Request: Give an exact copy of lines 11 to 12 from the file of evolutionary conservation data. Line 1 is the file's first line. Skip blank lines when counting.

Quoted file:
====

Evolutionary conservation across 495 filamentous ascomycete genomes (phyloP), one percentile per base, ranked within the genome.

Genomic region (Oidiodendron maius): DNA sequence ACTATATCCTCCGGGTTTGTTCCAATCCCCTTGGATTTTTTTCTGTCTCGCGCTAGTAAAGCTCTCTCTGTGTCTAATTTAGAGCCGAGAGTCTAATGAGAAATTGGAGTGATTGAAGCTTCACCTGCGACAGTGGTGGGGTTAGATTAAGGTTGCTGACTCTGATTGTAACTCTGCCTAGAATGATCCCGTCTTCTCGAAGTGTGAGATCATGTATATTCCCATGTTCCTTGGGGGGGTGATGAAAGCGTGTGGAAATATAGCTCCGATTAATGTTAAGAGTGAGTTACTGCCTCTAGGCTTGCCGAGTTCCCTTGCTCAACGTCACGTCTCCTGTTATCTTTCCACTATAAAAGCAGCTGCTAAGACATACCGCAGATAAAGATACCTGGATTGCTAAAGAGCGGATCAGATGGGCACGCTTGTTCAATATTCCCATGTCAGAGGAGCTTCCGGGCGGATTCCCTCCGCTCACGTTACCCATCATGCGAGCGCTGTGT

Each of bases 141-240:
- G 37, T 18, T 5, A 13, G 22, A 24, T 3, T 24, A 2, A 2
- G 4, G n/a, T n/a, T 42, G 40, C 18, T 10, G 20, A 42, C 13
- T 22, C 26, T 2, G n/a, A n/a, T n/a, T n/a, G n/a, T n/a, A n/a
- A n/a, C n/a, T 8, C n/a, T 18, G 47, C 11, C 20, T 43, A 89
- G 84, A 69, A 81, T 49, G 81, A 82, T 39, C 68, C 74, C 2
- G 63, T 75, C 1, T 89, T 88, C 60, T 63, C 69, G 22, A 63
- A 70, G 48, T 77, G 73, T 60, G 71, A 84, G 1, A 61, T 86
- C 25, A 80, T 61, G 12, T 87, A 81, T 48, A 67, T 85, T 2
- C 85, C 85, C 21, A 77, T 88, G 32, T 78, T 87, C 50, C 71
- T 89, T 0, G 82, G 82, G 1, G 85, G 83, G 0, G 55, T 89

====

- C 25, A 80, T 61, G 12, T 87, A 81, T 48, A 67, T 85, T 2
- C 85, C 85, C 21, A 77, T 88, G 32, T 78, T 87, C 50, C 71